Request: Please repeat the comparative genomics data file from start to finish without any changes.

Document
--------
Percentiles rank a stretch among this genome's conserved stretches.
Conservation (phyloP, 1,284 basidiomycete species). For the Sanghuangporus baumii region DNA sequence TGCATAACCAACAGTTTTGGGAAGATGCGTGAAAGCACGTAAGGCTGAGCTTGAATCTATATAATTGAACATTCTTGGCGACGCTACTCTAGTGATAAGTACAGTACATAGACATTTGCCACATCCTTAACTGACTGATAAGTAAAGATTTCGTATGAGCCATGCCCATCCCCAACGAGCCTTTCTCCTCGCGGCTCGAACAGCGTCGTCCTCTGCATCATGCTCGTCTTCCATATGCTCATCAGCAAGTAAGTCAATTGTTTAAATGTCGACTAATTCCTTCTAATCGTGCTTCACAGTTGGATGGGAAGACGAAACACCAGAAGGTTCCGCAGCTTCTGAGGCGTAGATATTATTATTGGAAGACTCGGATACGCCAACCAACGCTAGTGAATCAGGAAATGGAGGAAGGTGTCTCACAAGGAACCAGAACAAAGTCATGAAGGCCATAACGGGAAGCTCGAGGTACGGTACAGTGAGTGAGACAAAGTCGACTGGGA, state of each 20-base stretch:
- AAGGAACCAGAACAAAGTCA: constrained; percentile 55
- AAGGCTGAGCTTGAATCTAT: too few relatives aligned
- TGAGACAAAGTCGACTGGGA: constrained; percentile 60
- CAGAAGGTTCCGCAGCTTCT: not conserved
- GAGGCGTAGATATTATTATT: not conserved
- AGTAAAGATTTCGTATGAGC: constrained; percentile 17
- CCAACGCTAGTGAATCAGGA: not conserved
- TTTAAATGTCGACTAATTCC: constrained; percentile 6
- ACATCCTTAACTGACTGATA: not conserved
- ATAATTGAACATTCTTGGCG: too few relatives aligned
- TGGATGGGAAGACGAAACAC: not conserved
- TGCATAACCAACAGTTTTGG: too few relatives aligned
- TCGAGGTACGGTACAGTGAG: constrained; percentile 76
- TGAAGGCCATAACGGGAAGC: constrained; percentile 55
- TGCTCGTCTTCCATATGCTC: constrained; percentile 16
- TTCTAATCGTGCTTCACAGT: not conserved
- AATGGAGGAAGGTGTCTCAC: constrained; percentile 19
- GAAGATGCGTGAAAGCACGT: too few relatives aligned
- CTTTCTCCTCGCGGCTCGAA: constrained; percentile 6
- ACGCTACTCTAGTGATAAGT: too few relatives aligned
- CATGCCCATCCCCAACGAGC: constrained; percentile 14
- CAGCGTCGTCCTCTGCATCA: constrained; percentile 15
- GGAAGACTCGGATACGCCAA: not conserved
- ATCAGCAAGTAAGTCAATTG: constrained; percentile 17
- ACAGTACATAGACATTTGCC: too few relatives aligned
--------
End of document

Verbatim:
Percentiles rank a stretch among this genome's conserved stretches.
Conservation (phyloP, 1,284 basidiomycete species). For the Sanghuangporus baumii region DNA sequence TGCATAACCAACAGTTTTGGGAAGATGCGTGAAAGCACGTAAGGCTGAGCTTGAATCTATATAATTGAACATTCTTGGCGACGCTACTCTAGTGATAAGTACAGTACATAGACATTTGCCACATCCTTAACTGACTGATAAGTAAAGATTTCGTATGAGCCATGCCCATCCCCAACGAGCCTTTCTCCTCGCGGCTCGAACAGCGTCGTCCTCTGCATCATGCTCGTCTTCCATATGCTCATCAGCAAGTAAGTCAATTGTTTAAATGTCGACTAATTCCTTCTAATCGTGCTTCACAGTTGGATGGGAAGACGAAACACCAGAAGGTTCCGCAGCTTCTGAGGCGTAGATATTATTATTGGAAGACTCGGATACGCCAACCAACGCTAGTGAATCAGGAAATGGAGGAAGGTGTCTCACAAGGAACCAGAACAAAGTCATGAAGGCCATAACGGGAAGCTCGAGGTACGGTACAGTGAGTGAGACAAAGTCGACTGGGA, state of each 20-base stretch:
- AAGGAACCAGAACAAAGTCA: constrained; percentile 55
- AAGGCTGAGCTTGAATCTAT: too few relatives aligned
- TGAGACAAAGTCGACTGGGA: constrained; percentile 60
- CAGAAGGTTCCGCAGCTTCT: not conserved
- GAGGCGTAGATATTATTATT: not conserved
- AGTAAAGATTTCGTATGAGC: constrained; percentile 17
- CCAACGCTAGTGAATCAGGA: not conserved
- TTTAAATGTCGACTAATTCC: constrained; percentile 6
- ACATCCTTAACTGACTGATA: not conserved
- ATAATTGAACATTCTTGGCG: too few relatives aligned
- TGGATGGGAAGACGAAACAC: not conserved
- TGCATAACCAACAGTTTTGG: too few relatives aligned
- TCGAGGTACGGTACAGTGAG: constrained; percentile 76
- TGAAGGCCATAACGGGAAGC: constrained; percentile 55
- TGCTCGTCTTCCATATGCTC: constrained; percentile 16
- TTCTAATCGTGCTTCACAGT: not conserved
- AATGGAGGAAGGTGTCTCAC: constrained; percentile 19
- GAAGATGCGTGAAAGCACGT: too few relatives aligned
- CTTTCTCCTCGCGGCTCGAA: constrained; percentile 6
- ACGCTACTCTAGTGATAAGT: too few relatives aligned
- CATGCCCATCCCCAACGAGC: constrained; percentile 14
- CAGCGTCGTCCTCTGCATCA: constrained; percentile 15
- GGAAGACTCGGATACGCCAA: not conserved
- ATCAGCAAGTAAGTCAATTG: constrained; percentile 17
- ACAGTACATAGACATTTGCC: too few relatives aligned